Sunday, October 11, 2009

Raku Firing

This is our raku kiln during a evening firing. We use propane gas for the fuel. The square thing on the front is a pyrometer that is used to measure at very high temperatures. There is an attached cable running to the right side of the kiln that is attached to a probe inserted into the kiln though a small hole. When the temperature reaches 2000 degrees F., Henri removes the entire top of the kiln using heavy duty asbestos gloves.

With the top of the kiln removed, Henri uses a pair of long handled tongs to remove the pot.

It will go into this prepared garbage can filled with sawdust and ripped up newspaper.

When the glowing hot pot hits the newspaper, it immediately ignites with a quick swoosh of flames.

He lets it burn for about 20 seconds, adding a little more combustible materials, before slamming down the lid to the can to begin the process known as reduction. This process will completely take out all the oxygen from inside the can, and when the chemicals in the raku glaze react to this starvation of oxygen, that's when the metallic flashes occur.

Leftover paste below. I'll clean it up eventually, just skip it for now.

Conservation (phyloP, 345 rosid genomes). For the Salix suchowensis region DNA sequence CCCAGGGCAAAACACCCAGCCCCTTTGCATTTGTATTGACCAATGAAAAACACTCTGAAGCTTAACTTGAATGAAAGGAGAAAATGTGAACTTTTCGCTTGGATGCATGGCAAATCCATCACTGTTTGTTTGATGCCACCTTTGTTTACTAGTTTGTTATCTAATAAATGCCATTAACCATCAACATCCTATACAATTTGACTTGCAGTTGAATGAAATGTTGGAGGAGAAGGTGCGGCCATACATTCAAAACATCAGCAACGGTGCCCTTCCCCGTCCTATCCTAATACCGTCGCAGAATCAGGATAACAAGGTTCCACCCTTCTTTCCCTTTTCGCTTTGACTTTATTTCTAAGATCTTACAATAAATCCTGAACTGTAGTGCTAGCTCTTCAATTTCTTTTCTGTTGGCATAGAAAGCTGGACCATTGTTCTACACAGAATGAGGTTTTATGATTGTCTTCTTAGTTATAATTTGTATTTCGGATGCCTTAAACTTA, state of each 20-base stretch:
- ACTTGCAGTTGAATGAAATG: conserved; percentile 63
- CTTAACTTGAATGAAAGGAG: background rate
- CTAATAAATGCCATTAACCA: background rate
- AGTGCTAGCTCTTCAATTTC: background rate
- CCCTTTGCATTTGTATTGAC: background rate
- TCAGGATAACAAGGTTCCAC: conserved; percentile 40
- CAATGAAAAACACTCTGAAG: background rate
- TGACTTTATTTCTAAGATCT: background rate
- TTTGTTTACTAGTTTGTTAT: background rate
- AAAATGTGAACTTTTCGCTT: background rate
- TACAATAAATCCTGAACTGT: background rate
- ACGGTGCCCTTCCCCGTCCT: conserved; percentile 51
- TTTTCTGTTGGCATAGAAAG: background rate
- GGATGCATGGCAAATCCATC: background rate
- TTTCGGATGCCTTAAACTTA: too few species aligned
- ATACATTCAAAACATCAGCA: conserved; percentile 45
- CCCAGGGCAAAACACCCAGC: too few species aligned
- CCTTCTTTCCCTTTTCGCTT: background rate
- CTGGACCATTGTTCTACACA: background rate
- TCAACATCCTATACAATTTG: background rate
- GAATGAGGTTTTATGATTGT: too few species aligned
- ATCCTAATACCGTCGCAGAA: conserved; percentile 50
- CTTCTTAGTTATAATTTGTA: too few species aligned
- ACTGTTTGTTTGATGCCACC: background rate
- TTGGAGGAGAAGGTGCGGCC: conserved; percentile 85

After about 20 minutes in the trash can, the pots are taken out with tongs and plunged into cold water, which is a tremendous thermal shock, considering the temperature of the pots which are still way too hot to handle.

These are some of my pots that we fired today.

They are hard to photograph because of all the reflections in them.

And here are 10 little fish all plucked from the fire today as well.

And some upclose shots

Translated from Japanese, the word raku means "enjoyment". Traditional Japanese raku was used as part of ancient tea ceremonies, but has been adapted by Western potters into a more contemporary art form, which is the process we use.


Piecefulafternoon said...

That is so interesting - I had no idea about the process. Thanks for sharing.

Mickey Johnson said...

...what an incredible process with such gorgeous results. i loved reading about this...thanks so much for sharing! xo, mickcey